Debate delayed

first_img Related Items:hoa delayed Facebook Twitter Google+LinkedInPinterestWhatsApp Facebook Twitter Google+LinkedInPinterestWhatsAppProvidenciales, TCI, October 5, 2016 – House of Assembly was due to have met today into Friday, it is unclear if Government business in Parliament will resume tomorrow. last_img

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URCA still investigating Black Friday black out of mobile protability

first_img Aliv joins Bahamas MP & PM for Back to school event Facebook Twitter Google+LinkedInPinterestWhatsAppNassau, Bahamas – November 28, 2017 – URCA is still investigating why there were mobile number portability problems on Black Friday for users switching from BTC to Aliv.Stephen Bereaux, the Utilities Regulation and Competition Authority’s (URCA) chief executive said: “There are some lingering challenges across mobile number portability that we are working with the operators to resolve. We, at this stage, without any suggestion of blame from URCA’s perspective in relation to the rules that govern mobile number portability in the Bahamas, think there clearly was a breakdown of sorts and it was inconsistent with how things are supposed to happen.“Whether that was a technical issue or process issue, how it would have been caused and what action we should take, we are doing our investigation and we expect to be able to give the public a little more information on the cause and where the problem originated.”URCA’s CEO also shared that if it turns out there has been a breach, they are prepared to deal with it, but for now, the public is advised that “with these systems occasionally there may be issues.” Recommended for you ALIV Sponsors 9th Annual Bahamas National Trust Eco Camp Related Items:#Aliv, #urca, btc More BTC Layoffs, interim CEO says company restructuring Facebook Twitter Google+LinkedInPinterestWhatsApplast_img read more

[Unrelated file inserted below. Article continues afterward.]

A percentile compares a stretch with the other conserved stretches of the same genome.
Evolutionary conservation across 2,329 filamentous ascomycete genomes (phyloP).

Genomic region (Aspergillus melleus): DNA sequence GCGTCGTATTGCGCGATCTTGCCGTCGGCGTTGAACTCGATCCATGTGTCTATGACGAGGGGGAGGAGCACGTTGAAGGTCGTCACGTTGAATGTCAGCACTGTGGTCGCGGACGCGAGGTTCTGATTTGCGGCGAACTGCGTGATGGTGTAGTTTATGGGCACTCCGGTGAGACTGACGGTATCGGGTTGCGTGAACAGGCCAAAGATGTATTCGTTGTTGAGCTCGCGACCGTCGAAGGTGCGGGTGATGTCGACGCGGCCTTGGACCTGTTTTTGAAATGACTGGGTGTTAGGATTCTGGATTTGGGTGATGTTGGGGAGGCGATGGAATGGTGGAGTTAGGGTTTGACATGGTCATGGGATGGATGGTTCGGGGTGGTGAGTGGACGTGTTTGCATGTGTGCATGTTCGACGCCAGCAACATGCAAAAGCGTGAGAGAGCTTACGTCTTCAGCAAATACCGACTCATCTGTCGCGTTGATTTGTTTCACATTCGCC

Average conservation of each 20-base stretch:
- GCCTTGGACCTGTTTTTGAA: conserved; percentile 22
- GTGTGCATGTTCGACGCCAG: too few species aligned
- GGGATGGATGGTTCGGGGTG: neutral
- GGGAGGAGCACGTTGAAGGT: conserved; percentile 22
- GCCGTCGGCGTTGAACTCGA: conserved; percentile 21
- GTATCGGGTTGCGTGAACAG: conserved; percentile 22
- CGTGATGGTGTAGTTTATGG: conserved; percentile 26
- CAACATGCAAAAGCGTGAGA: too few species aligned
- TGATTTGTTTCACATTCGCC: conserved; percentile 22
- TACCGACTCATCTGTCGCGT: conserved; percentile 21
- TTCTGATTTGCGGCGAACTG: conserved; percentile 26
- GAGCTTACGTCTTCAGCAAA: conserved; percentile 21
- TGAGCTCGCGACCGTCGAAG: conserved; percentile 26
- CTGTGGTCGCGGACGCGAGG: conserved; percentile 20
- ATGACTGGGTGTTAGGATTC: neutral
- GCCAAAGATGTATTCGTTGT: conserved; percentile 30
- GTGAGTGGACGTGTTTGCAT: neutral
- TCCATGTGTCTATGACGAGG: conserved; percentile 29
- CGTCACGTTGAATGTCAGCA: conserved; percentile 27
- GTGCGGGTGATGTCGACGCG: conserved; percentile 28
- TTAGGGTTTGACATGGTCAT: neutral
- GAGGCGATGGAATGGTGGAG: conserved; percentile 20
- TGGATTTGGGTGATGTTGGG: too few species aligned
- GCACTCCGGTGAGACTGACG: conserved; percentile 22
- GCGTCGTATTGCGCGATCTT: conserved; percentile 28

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Salmon Initiative Is One Step Closer To Going To The Voters